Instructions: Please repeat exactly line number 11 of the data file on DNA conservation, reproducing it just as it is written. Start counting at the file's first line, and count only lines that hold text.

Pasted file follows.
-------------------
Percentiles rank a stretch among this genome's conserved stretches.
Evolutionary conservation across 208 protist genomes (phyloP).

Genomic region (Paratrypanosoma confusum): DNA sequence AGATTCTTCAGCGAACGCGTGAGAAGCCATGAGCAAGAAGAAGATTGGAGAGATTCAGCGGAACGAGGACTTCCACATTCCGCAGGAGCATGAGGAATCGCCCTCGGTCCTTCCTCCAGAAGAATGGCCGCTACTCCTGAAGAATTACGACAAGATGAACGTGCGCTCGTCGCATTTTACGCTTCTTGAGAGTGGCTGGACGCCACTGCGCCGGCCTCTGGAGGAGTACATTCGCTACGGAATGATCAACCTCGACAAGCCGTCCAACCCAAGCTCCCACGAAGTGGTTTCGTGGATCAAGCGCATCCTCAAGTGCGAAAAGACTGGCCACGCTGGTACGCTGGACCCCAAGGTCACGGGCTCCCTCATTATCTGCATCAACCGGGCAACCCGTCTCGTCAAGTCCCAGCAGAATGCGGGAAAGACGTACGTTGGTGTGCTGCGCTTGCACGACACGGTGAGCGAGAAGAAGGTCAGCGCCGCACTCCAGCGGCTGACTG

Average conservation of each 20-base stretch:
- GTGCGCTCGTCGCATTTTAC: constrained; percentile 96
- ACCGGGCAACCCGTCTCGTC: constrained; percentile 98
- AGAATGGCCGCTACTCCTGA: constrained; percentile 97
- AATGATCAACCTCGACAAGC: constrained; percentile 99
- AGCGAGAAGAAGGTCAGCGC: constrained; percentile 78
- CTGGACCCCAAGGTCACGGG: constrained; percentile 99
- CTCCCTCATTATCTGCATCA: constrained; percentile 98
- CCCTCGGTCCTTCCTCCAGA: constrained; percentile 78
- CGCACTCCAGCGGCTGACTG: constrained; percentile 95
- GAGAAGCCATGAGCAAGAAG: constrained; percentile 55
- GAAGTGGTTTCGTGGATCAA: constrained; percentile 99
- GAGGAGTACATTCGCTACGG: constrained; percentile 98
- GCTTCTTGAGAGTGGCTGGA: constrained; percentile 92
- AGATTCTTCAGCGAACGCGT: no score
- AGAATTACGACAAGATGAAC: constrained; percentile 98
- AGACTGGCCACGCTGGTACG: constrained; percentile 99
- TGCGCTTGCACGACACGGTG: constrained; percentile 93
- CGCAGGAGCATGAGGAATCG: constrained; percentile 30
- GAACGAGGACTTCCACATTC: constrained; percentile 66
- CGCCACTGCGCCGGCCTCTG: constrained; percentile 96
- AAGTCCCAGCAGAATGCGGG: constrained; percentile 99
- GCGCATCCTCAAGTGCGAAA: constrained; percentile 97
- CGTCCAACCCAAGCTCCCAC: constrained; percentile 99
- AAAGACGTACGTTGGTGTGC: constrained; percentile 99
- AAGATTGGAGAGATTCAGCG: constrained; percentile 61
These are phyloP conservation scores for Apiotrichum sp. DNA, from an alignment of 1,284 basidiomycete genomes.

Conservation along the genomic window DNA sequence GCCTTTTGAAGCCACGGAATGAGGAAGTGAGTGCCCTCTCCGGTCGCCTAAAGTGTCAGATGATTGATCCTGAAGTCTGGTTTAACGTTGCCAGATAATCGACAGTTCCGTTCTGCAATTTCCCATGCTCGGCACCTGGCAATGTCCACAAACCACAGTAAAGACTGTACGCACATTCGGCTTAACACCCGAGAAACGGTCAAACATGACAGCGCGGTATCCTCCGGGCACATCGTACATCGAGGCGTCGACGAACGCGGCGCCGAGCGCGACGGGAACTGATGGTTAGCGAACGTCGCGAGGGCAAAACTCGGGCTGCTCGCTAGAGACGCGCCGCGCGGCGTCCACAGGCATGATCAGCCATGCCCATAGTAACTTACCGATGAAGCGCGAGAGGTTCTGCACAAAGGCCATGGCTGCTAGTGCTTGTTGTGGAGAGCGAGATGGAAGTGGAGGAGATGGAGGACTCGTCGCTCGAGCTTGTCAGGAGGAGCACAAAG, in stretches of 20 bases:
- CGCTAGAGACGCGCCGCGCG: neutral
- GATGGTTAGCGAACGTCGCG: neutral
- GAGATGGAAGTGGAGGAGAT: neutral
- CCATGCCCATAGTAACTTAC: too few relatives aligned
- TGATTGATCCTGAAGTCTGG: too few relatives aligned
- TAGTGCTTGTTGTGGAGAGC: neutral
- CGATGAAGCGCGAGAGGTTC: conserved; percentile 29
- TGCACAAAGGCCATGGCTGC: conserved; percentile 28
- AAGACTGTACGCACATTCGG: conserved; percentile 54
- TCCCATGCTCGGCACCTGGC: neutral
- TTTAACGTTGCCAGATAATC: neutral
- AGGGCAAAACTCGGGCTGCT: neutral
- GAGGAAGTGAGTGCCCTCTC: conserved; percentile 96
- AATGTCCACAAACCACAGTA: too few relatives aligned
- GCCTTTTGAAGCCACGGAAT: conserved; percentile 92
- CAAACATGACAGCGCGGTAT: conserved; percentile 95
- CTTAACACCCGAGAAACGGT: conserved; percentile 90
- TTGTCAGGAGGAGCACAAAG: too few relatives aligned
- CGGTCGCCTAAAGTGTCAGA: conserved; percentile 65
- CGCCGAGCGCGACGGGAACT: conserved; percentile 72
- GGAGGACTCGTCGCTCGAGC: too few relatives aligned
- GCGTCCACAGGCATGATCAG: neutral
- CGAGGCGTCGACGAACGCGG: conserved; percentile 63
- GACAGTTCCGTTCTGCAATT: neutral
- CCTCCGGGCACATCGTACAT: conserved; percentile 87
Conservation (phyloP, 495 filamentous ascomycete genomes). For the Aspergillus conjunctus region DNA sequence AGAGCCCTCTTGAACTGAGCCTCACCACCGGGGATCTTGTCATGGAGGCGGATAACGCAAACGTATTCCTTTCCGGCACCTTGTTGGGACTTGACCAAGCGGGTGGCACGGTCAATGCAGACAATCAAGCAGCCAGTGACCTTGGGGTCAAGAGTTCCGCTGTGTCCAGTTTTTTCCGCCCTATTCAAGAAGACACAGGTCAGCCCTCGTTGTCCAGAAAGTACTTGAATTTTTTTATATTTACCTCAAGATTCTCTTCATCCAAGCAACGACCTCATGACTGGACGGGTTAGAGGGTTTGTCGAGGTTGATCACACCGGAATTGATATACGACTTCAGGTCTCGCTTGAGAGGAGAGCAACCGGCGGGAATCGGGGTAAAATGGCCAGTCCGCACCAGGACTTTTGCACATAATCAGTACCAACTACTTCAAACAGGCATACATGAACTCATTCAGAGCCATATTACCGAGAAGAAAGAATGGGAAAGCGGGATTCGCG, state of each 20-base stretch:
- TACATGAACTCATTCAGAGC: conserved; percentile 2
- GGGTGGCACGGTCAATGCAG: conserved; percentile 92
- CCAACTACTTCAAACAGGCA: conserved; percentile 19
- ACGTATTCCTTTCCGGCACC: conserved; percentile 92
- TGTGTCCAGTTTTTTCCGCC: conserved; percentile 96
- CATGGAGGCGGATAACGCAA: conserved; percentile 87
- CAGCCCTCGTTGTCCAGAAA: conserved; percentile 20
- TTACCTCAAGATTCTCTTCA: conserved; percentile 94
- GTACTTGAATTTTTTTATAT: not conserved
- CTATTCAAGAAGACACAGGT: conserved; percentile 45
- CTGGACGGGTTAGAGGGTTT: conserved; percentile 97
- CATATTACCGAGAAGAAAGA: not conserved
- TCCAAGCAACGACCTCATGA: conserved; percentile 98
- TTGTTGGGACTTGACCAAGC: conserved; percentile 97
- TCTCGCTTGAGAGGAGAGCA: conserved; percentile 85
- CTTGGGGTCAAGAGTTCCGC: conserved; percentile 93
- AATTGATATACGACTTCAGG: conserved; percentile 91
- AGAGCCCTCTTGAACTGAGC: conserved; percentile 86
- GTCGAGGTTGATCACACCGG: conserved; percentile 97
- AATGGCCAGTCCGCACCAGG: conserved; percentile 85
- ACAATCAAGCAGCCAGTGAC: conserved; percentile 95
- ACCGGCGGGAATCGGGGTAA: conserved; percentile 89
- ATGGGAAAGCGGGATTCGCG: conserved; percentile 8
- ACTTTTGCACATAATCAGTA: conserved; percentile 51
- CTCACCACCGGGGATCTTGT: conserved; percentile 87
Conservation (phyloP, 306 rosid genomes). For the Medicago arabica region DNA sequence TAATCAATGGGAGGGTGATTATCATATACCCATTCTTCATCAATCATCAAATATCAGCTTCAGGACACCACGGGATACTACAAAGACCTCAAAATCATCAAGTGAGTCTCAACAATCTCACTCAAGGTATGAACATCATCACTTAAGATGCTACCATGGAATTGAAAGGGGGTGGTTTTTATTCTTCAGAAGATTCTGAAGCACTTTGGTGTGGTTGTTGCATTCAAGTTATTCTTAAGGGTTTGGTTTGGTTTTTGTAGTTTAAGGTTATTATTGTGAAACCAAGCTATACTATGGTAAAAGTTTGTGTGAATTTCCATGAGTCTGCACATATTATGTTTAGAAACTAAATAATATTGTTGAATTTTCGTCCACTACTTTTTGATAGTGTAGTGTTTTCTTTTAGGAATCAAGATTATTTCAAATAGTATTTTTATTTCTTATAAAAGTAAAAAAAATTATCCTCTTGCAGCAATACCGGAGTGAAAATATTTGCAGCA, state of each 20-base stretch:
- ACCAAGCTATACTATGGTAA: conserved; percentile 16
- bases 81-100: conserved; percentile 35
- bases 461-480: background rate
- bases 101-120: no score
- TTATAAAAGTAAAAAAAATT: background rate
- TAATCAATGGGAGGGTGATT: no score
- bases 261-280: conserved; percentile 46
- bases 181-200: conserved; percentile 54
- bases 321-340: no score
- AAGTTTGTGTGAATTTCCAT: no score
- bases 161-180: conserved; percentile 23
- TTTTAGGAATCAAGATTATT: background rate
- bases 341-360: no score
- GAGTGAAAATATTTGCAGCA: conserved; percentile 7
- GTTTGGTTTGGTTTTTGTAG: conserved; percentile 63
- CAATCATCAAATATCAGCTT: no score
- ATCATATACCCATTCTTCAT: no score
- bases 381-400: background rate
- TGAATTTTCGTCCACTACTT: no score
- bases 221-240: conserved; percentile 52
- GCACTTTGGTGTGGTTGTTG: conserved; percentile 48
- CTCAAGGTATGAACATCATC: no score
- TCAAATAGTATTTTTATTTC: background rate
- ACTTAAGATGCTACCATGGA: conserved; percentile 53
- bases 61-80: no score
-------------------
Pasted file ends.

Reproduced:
- CTCCCTCATTATCTGCATCA: constrained; percentile 98